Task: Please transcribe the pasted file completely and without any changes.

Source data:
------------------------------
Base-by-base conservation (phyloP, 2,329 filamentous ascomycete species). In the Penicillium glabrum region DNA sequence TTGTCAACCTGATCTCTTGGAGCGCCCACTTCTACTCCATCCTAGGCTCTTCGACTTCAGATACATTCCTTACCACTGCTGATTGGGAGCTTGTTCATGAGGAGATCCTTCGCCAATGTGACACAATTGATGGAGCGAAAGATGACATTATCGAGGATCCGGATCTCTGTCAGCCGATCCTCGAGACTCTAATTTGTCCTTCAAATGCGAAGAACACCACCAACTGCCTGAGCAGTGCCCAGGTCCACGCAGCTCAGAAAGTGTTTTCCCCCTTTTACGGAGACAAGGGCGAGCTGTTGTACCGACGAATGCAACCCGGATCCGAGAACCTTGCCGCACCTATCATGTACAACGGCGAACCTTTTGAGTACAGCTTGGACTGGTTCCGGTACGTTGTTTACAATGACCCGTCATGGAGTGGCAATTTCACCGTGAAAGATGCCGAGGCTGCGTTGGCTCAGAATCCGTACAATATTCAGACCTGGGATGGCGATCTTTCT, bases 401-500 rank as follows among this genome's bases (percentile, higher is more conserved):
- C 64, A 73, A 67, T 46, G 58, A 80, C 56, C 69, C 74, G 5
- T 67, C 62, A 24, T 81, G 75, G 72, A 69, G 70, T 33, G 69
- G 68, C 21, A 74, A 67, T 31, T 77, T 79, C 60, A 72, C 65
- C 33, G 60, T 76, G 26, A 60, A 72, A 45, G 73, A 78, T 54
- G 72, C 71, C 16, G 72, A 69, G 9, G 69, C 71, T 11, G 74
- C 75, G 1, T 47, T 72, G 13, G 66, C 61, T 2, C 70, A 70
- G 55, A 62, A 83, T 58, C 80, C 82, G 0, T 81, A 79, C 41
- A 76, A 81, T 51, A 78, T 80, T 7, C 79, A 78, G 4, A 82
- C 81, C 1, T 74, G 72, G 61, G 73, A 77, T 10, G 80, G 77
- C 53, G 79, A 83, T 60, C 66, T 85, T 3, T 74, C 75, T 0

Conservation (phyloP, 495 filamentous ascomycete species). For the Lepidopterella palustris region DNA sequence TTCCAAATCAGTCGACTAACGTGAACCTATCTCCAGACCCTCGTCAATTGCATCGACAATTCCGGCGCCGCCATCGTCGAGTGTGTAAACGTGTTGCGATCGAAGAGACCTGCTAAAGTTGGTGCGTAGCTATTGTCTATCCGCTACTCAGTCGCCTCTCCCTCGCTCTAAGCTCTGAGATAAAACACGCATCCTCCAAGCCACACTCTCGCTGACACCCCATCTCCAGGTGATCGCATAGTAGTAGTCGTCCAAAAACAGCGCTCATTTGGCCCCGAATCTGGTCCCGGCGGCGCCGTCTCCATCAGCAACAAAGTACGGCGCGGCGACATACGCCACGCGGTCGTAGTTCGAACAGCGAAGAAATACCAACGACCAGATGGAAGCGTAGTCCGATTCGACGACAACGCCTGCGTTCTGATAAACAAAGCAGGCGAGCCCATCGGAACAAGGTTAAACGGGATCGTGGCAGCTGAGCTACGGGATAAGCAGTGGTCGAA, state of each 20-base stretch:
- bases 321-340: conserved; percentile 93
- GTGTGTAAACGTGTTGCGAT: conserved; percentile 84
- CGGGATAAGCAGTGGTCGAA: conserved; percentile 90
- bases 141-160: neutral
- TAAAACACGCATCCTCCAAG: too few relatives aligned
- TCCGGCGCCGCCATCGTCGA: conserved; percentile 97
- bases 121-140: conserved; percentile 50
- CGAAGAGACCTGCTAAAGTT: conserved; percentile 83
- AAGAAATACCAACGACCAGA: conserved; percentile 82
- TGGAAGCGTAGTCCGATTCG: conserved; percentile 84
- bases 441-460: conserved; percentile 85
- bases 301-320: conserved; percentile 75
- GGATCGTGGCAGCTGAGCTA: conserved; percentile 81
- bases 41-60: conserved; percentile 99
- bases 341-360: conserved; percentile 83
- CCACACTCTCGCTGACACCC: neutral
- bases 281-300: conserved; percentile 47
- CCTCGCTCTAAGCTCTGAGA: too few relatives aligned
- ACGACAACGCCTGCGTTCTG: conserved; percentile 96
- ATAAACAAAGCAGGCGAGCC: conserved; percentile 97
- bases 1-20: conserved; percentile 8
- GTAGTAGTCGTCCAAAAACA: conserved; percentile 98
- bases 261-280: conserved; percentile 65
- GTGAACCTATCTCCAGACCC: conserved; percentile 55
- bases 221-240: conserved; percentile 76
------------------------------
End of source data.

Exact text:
Base-by-base conservation (phyloP, 2,329 filamentous ascomycete species). In the Penicillium glabrum region DNA sequence TTGTCAACCTGATCTCTTGGAGCGCCCACTTCTACTCCATCCTAGGCTCTTCGACTTCAGATACATTCCTTACCACTGCTGATTGGGAGCTTGTTCATGAGGAGATCCTTCGCCAATGTGACACAATTGATGGAGCGAAAGATGACATTATCGAGGATCCGGATCTCTGTCAGCCGATCCTCGAGACTCTAATTTGTCCTTCAAATGCGAAGAACACCACCAACTGCCTGAGCAGTGCCCAGGTCCACGCAGCTCAGAAAGTGTTTTCCCCCTTTTACGGAGACAAGGGCGAGCTGTTGTACCGACGAATGCAACCCGGATCCGAGAACCTTGCCGCACCTATCATGTACAACGGCGAACCTTTTGAGTACAGCTTGGACTGGTTCCGGTACGTTGTTTACAATGACCCGTCATGGAGTGGCAATTTCACCGTGAAAGATGCCGAGGCTGCGTTGGCTCAGAATCCGTACAATATTCAGACCTGGGATGGCGATCTTTCT, bases 401-500 rank as follows among this genome's bases (percentile, higher is more conserved):
- C 64, A 73, A 67, T 46, G 58, A 80, C 56, C 69, C 74, G 5
- T 67, C 62, A 24, T 81, G 75, G 72, A 69, G 70, T 33, G 69
- G 68, C 21, A 74, A 67, T 31, T 77, T 79, C 60, A 72, C 65
- C 33, G 60, T 76, G 26, A 60, A 72, A 45, G 73, A 78, T 54
- G 72, C 71, C 16, G 72, A 69, G 9, G 69, C 71, T 11, G 74
- C 75, G 1, T 47, T 72, G 13, G 66, C 61, T 2, C 70, A 70
- G 55, A 62, A 83, T 58, C 80, C 82, G 0, T 81, A 79, C 41
- A 76, A 81, T 51, A 78, T 80, T 7, C 79, A 78, G 4, A 82
- C 81, C 1, T 74, G 72, G 61, G 73, A 77, T 10, G 80, G 77
- C 53, G 79, A 83, T 60, C 66, T 85, T 3, T 74, C 75, T 0

Conservation (phyloP, 495 filamentous ascomycete species). For the Lepidopterella palustris region DNA sequence TTCCAAATCAGTCGACTAACGTGAACCTATCTCCAGACCCTCGTCAATTGCATCGACAATTCCGGCGCCGCCATCGTCGAGTGTGTAAACGTGTTGCGATCGAAGAGACCTGCTAAAGTTGGTGCGTAGCTATTGTCTATCCGCTACTCAGTCGCCTCTCCCTCGCTCTAAGCTCTGAGATAAAACACGCATCCTCCAAGCCACACTCTCGCTGACACCCCATCTCCAGGTGATCGCATAGTAGTAGTCGTCCAAAAACAGCGCTCATTTGGCCCCGAATCTGGTCCCGGCGGCGCCGTCTCCATCAGCAACAAAGTACGGCGCGGCGACATACGCCACGCGGTCGTAGTTCGAACAGCGAAGAAATACCAACGACCAGATGGAAGCGTAGTCCGATTCGACGACAACGCCTGCGTTCTGATAAACAAAGCAGGCGAGCCCATCGGAACAAGGTTAAACGGGATCGTGGCAGCTGAGCTACGGGATAAGCAGTGGTCGAA, state of each 20-base stretch:
- bases 321-340: conserved; percentile 93
- GTGTGTAAACGTGTTGCGAT: conserved; percentile 84
- CGGGATAAGCAGTGGTCGAA: conserved; percentile 90
- bases 141-160: neutral
- TAAAACACGCATCCTCCAAG: too few relatives aligned
- TCCGGCGCCGCCATCGTCGA: conserved; percentile 97
- bases 121-140: conserved; percentile 50
- CGAAGAGACCTGCTAAAGTT: conserved; percentile 83
- AAGAAATACCAACGACCAGA: conserved; percentile 82
- TGGAAGCGTAGTCCGATTCG: conserved; percentile 84
- bases 441-460: conserved; percentile 85
- bases 301-320: conserved; percentile 75
- GGATCGTGGCAGCTGAGCTA: conserved; percentile 81
- bases 41-60: conserved; percentile 99
- bases 341-360: conserved; percentile 83
- CCACACTCTCGCTGACACCC: neutral
- bases 281-300: conserved; percentile 47
- CCTCGCTCTAAGCTCTGAGA: too few relatives aligned
- ACGACAACGCCTGCGTTCTG: conserved; percentile 96
- ATAAACAAAGCAGGCGAGCC: conserved; percentile 97
- bases 1-20: conserved; percentile 8
- GTAGTAGTCGTCCAAAAACA: conserved; percentile 98
- bases 261-280: conserved; percentile 65
- GTGAACCTATCTCCAGACCC: conserved; percentile 55
- bases 221-240: conserved; percentile 76